Perspective: Advertising focus should be creative rather than literal

In an otherwise embarrassingly bombastic speech at the Periodical Publishers Association conference last week, Mandi Norwood, the editor of Cosmopolitan, argued that commentators fail to understand how women’s magazines work because they try to analyse their success using the rational right-hand side of the brain, whereas the magazines use the emotional left-hand side to extract from the collective ’creative genius’ of their staff an instinctively smart product. Leaving aside for a moment the huge amount of time and resource the National Magazine Company, Conde Nast and IPC devote to the right-hand side in planning and marketing their magazines, it is worth noting how remarkably right-hand side the media and advertising industries in general appear to have become.

In an otherwise embarrassingly bombastic speech at the Periodical

Publishers Association conference last week, Mandi Norwood, the editor

of Cosmopolitan, argued that commentators fail to understand how women’s

magazines work because they try to analyse their success using the

rational right-hand side of the brain, whereas the magazines use the

emotional left-hand side to extract from the collective ’creative

genius’ of their staff an instinctively smart product. Leaving aside for

a moment the huge amount of time and resource the National Magazine

Company, Conde Nast and IPC devote to the right-hand side in planning

and marketing their magazines, it is worth noting how remarkably

right-hand side the media and advertising industries in general appear

to have become.



How literal-minded we are all becoming. In recent weeks, in addition to

the familiar chorus of whingeing that advertising has gone all MTV,

there have been extraordinarily anoraky letters to Campaign about the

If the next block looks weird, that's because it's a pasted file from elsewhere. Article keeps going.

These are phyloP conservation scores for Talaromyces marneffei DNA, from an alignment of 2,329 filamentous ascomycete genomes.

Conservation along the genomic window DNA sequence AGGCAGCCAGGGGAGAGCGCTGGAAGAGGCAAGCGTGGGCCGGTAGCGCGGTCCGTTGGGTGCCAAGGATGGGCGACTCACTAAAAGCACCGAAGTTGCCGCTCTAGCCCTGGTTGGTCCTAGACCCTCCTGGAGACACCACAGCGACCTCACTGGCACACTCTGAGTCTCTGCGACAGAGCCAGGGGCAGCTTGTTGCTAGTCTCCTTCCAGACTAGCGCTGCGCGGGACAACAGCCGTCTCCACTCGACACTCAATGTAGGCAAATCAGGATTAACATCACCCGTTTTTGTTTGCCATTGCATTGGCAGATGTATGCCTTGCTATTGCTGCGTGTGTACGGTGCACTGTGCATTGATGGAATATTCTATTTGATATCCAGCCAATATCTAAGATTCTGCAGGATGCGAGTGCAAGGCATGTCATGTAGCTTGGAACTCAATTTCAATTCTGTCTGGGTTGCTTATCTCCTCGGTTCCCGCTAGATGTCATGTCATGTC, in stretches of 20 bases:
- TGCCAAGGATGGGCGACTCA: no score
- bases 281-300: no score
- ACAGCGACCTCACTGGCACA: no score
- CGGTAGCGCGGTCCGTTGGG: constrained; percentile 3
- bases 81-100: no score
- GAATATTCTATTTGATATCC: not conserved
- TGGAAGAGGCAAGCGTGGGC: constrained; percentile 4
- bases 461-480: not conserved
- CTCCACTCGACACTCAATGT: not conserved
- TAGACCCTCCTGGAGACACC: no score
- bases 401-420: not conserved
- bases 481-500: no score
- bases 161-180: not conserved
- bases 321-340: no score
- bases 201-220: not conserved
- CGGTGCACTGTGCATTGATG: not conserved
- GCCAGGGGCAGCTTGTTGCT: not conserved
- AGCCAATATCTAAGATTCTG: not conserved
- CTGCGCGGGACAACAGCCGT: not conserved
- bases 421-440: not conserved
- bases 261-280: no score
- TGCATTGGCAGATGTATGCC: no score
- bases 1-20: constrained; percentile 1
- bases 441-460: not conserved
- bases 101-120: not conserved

Commission for Racial Equality’s ’brain’ ads and executions for Ffwd

Precision Marketing roughly quoting Christine Keeler using Mandy

Rice-Davies’s words ’they would say that, wouldn’t they?’. ’Why use the

image of Keeler sitting astride a chair with Rice-Davies’s words?’ one

letter asked in the tone employed by Tony Brignull in his various

musings on the imagery of Peugeot ads or Tony Kaye.



No, if you buy a Peugeot 406, you won’t end up with Kim Basinger; if you

buy a 306 you are not guaranteed sex with your partner on the kitchen

table (especially as the BACC ruled the table out). By the same token,

if you buy a can of Tango, a fat orange genie is not really going to

smack you about the chops, Jack Dee can’t really talk to penguins, and

Gary Lineker would probably give a child his last crisp.



Most products don’t need to demonstrate benefit to be attractive,

because we, the consumers, do not have a genuine need for, say, a packet

of crisps or a can of beer. The debate between traditionalist and

contemporary creatives centres on where the line is. Does a car need to

demonstrate genuine product benefits? Does a building society or a tyre?

Not if the advertising is enticing enough. The product has to be at

least as good as its rivals - it must not let you down.



In a society in which we all suffer from commercial message overload,

the first trick is to get noticed (the new RAC ads) and the second is to

entice (’Who would you most like to have a One-2-One with?’). You have

to do both. I’d argue the former doesn’t, the latter does. Once you’re

in (be it the store, or you’ve got the product at home), it’s over to

the manufacturer or retailer. If you’re not disappointed then that’s

integration in the purest sense of the word.



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